Ketogenic diets force the body into a state called ketosis. The body generally uses carbohydrates as its main source of energy. This is due to the fact that carbohydrates are the easiest for the body to absorb.
However, if the body runs out of carbohydrates, it reverts to using fat and protein for energy. Essentially, the body has a kind of energetic hierarchy that it follows.
First, the body is programmed to use carbohydrates for energy fuel when available. Second, you will revert to fat as an alternative in the absence of adequate carbohydrate intake.
Lastly, the body will turn to protein for its energy supply when there is an extreme depletion of its carbohydrate and fat stores. However, the breakdown of protein for energy supply leads to a widespread loss of lean muscle mass.
The ketogenic diet is not entirely dependent on the calorie in, calories out model. This is because the composition of those calories is important due to the body’s hormonal response to different macronutrients.
However, there are two schools of thought in the keto community. While one believes that the amount of calories and fat intake do not matter, the other argues that calories and fat do matter.
When you use a ketogenic diet, you are trying to find a balance point. While calories are important, the composition of those calories also counts. On a ketogenic diet, the most important factor in making up those calories is the balance of fat, protein, and carbohydrates and how each affects insulin levels.
This balance is very important because any increase in insulin will stop lipolysis. Therefore, you need to eat foods that generate the least insulin surge. This will help keep your body in the state of burning stored body fat for fuel – lipolysis.
The body can normally enter a state of ketosis on its own. This is usually the case when you are fasting, such as when you are sleeping. In this state, the body tends to burn fat for energy while the body repairs it and grows while sleeping.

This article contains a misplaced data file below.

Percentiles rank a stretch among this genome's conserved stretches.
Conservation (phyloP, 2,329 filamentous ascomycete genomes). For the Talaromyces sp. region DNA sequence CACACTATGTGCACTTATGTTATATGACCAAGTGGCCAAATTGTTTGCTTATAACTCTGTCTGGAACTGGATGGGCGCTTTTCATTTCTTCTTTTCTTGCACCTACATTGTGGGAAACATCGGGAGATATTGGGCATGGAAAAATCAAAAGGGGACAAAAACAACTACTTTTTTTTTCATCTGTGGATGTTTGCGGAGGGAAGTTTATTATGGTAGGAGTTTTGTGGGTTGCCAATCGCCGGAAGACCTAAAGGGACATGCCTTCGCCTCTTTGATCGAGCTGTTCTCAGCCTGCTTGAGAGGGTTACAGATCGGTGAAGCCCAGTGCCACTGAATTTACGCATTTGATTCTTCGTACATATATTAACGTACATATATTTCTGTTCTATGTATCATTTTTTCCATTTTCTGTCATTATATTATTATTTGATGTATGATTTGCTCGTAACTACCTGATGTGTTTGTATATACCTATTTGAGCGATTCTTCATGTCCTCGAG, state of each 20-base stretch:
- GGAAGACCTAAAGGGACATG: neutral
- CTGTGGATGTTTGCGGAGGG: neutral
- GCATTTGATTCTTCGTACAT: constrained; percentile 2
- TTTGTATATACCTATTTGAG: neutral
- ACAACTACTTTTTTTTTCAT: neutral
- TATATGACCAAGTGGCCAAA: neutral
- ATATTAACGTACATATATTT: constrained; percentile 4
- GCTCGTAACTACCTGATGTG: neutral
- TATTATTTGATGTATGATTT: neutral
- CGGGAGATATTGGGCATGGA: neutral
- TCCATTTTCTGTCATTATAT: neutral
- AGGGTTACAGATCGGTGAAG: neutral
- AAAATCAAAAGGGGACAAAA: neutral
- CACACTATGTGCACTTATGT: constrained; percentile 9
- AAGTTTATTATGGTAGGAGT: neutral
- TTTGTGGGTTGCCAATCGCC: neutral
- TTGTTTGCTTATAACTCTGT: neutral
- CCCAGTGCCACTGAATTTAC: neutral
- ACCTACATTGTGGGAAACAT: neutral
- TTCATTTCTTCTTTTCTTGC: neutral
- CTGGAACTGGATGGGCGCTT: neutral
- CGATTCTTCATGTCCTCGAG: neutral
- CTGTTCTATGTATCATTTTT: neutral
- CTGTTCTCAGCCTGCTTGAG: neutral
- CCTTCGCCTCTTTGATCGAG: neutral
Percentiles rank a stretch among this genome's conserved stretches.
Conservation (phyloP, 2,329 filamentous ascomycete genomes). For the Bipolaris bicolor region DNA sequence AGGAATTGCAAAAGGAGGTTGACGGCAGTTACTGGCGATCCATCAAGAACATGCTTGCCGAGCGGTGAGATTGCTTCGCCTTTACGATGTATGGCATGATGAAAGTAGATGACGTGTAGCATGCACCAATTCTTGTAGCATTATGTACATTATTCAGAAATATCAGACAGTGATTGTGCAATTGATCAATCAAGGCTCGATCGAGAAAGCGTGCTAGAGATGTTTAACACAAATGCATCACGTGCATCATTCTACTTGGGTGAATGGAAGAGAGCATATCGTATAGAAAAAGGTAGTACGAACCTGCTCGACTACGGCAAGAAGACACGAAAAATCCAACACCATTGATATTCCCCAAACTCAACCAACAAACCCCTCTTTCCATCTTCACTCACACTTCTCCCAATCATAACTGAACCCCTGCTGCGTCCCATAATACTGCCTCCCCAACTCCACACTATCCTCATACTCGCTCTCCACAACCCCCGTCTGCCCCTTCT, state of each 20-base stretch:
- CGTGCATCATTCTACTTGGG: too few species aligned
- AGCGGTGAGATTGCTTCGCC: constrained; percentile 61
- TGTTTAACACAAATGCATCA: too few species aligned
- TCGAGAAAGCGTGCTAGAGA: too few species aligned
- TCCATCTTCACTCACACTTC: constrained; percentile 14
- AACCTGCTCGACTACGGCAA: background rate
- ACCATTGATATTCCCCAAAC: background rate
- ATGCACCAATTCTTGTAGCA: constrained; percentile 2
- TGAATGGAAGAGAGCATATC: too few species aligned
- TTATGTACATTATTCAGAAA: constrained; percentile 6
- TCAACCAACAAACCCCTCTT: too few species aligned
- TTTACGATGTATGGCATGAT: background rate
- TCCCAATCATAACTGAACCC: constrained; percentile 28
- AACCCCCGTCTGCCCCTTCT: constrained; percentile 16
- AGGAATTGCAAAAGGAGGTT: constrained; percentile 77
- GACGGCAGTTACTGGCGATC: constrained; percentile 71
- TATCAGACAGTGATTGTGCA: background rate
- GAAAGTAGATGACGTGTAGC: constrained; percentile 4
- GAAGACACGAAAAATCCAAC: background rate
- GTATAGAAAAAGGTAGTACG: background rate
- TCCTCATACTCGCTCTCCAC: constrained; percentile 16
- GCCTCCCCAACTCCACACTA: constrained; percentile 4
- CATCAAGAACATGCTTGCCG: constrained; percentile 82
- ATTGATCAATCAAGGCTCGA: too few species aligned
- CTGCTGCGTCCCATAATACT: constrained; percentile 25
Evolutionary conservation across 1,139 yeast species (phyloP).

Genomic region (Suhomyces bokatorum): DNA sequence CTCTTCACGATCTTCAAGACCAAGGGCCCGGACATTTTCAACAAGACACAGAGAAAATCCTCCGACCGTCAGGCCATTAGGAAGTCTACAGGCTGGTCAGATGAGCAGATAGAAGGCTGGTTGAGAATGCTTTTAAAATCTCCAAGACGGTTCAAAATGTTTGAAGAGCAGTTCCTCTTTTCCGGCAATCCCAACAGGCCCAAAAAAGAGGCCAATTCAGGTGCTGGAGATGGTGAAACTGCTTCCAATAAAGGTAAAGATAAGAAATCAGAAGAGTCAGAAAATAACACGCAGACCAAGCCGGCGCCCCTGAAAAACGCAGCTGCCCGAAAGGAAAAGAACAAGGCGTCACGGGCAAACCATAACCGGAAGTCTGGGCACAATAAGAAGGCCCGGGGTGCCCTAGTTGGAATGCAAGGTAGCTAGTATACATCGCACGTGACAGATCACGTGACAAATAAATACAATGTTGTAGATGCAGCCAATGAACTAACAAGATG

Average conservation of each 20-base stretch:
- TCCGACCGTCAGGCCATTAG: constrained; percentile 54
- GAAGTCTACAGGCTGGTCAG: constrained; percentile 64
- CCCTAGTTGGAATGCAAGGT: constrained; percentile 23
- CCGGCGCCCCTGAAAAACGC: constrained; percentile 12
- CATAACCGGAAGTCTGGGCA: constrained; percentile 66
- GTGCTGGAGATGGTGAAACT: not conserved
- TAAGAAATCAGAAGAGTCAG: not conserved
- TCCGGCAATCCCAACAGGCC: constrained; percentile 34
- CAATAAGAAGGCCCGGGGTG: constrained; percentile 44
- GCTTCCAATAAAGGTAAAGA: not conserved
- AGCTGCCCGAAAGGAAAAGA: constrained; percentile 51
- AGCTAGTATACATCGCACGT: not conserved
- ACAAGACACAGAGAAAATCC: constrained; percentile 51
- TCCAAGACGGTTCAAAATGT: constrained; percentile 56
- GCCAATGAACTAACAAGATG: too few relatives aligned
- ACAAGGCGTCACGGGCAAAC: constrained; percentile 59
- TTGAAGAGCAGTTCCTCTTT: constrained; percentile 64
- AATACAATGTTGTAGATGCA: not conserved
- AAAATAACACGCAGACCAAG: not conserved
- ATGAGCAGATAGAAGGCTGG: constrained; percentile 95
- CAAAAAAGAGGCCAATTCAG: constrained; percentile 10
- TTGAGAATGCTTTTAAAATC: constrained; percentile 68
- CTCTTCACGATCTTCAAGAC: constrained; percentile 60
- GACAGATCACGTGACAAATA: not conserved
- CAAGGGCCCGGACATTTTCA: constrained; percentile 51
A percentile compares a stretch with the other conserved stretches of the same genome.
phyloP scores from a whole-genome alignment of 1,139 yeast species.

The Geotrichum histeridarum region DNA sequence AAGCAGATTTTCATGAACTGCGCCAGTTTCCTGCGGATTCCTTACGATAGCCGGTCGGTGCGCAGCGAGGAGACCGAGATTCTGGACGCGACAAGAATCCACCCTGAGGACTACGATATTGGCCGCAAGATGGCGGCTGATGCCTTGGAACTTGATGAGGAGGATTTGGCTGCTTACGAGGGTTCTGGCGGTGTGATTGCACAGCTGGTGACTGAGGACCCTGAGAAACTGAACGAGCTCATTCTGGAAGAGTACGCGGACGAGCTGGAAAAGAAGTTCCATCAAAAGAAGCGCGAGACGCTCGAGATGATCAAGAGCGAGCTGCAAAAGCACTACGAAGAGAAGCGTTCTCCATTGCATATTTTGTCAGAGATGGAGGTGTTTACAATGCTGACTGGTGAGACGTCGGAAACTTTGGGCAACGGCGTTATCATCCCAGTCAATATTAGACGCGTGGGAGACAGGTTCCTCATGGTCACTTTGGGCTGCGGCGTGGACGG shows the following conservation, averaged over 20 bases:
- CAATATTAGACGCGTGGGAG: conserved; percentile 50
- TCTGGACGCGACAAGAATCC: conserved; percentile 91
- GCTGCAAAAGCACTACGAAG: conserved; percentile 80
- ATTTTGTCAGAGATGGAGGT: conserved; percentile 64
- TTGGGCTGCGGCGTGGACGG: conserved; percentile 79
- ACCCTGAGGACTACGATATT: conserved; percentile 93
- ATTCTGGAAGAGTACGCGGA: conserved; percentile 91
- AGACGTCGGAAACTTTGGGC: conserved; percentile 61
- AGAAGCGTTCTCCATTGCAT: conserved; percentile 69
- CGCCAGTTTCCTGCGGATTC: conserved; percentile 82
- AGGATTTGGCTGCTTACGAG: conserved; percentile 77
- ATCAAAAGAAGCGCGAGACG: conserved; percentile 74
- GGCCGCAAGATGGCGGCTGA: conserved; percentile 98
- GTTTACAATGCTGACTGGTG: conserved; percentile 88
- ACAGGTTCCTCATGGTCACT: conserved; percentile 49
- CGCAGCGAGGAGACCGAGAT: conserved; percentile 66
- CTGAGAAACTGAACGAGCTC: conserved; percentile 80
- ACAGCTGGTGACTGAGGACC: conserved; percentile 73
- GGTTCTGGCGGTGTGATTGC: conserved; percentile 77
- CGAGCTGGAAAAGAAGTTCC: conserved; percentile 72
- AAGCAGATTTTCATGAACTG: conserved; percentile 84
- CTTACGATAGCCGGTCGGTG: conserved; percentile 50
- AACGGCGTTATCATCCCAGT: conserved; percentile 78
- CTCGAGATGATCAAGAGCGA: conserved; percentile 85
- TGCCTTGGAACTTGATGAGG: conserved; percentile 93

Carbohydrates generally make up the majority of calories in a regular meal. Also, the body is inclined to use carbohydrates for energy, as it is more easily absorbable. Therefore, dietary proteins and fats are more likely to be stored.
However, on a ketogenic diet, most of the calories come from fat rather than carbohydrates. Since ketogenic diets are low in carbohydrates, they are depleted right away. The low level of carbohydrates causes an apparent shortage of energy fuel for the body.
As a result of this apparent shortage, the body draws on its stored fat content. Makes a switch from a carb eater to a fat burner. However, the body does not use the fats from recently eaten food, but stores them for the next round of ketosis.
As the body becomes more familiar with burning fat for energy, the fats in an eaten meal are depleted and there is very little left to store.
This is why the ketogenic diet uses a lot of fat intake so that the body can have enough for energy production and can also store some fat. The body needs to be able to store some fat, otherwise it will start to break down its protein stores in the muscles during the ketosis period.
During periods of fasting, such as during ketosis, between meals, and during sleep, the body still needs a constant supply of energy. You have these periods in your normal day, and therefore you need to consume sufficient amounts of fat for your body to use for energy.
If there are not adequate amounts of stored fat, the proteins contained in your muscle become the next option for the body to use for energy. Therefore, it is important to eat enough to prevent this scenario from occurring.
The main goal of a ketogenic diet is to mimic the state of starvation in the body. Ketogenic diets deprive the body of its preferred immediate and easily convertible carbohydrates by drastically restricting and reducing carbohydrate intake. This situation forces you into a fat burning mode for energy production.